With the term "eco-design" or "sustainable design" we often focus only on the term "design", thus thinking of innovative and environmentally friendly features of structure and functionality. However, Eco-design is a basic element of a sustainable economic model; consists of a design based on the dynamic use of resources and materials, allows to reduce the environmental impact linked to production and helps to reduce the amount of waste generated, intervening on the durability, repairability, possibility of updating and recyclability of the products themselves. This design focuses on the principles of the circular economy.
At the basis of this process we find some key principles:
– the life cycle of the products;
– the sharing and integration of skills: “eco-charrette”.
The first is synonymous with a holistic vision of the product, understood as an influential system that interacts with the environment at every stage, starting from the extraction of raw materials, to their use, up to their management at the end of their life.
The principle of “eco-charrette” instead represents a sharing and multidisciplinary approach that characterizes the study of complex phenomena.
In fact, practicing eco-design requires:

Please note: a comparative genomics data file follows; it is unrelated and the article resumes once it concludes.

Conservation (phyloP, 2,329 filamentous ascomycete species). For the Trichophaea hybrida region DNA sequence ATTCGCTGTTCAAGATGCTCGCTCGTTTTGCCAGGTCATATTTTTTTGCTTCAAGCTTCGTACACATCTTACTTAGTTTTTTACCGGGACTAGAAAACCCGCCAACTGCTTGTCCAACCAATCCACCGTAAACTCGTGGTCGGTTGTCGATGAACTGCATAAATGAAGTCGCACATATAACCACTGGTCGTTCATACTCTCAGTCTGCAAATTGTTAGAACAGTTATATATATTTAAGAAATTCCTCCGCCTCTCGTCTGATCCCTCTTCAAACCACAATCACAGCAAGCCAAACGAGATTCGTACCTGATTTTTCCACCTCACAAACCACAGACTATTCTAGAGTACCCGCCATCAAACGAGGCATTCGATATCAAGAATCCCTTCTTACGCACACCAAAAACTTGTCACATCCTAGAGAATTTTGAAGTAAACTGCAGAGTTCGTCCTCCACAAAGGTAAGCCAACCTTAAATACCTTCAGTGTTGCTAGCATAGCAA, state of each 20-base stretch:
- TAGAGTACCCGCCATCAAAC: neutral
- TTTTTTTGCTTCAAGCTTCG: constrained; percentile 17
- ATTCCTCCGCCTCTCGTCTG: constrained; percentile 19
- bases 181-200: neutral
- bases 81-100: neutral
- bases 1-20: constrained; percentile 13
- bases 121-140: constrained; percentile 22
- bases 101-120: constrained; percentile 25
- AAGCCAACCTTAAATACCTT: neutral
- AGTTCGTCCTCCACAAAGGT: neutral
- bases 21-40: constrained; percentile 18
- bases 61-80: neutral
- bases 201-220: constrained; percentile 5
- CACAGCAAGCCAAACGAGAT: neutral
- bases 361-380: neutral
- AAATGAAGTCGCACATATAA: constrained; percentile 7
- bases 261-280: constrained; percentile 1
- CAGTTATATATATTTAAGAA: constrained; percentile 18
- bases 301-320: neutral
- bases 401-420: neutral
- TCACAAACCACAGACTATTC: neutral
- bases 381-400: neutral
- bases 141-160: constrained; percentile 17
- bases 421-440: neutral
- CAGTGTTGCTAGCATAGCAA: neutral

The principles of ecodesign apply to all phases of the product life cycle, with the aim of reducing its overall environmental impact: from the procurement and use of raw materials, which must be reusable, biodegradable, recyclable and non-toxic ; processing, production process and distribution must comply with the EU directive on eco-design (Directive 2009/125/EC), in terms of energy efficiency and reduced environmental impact.
Even the consumption of the product and the ability to reuse converge in defining it as eco-friendly and sustainable: the life cycle of the product must be able to be extended as much as possible, through the recycling and/or reuse of its components. Alternatively, the product must be 100% biodegradable, so as to be completely part of the natural cycle.
Ecodesign therefore represents the new vision of design: the possibility of designing without taking into account the complete life cycle of the products. Through the LCA (Life Cycle Assessment) methodology, the entire life cycle of products can be assessed and how they “interact” with the environment, including the pre-production, production, distribution, use and reuse, final disposal phases .
This is an internationally standardized procedure according to the ISO 14040 and 14044 standards. The system perspective is the basis of the LCA logic, it allows you to understand and manage the complexity of the supply chain, upstream and downstream of the production process. The critical issues in the entire life cycle of the product are then identified, to hypothesize solutions aimed at saving and recovering energy and materials.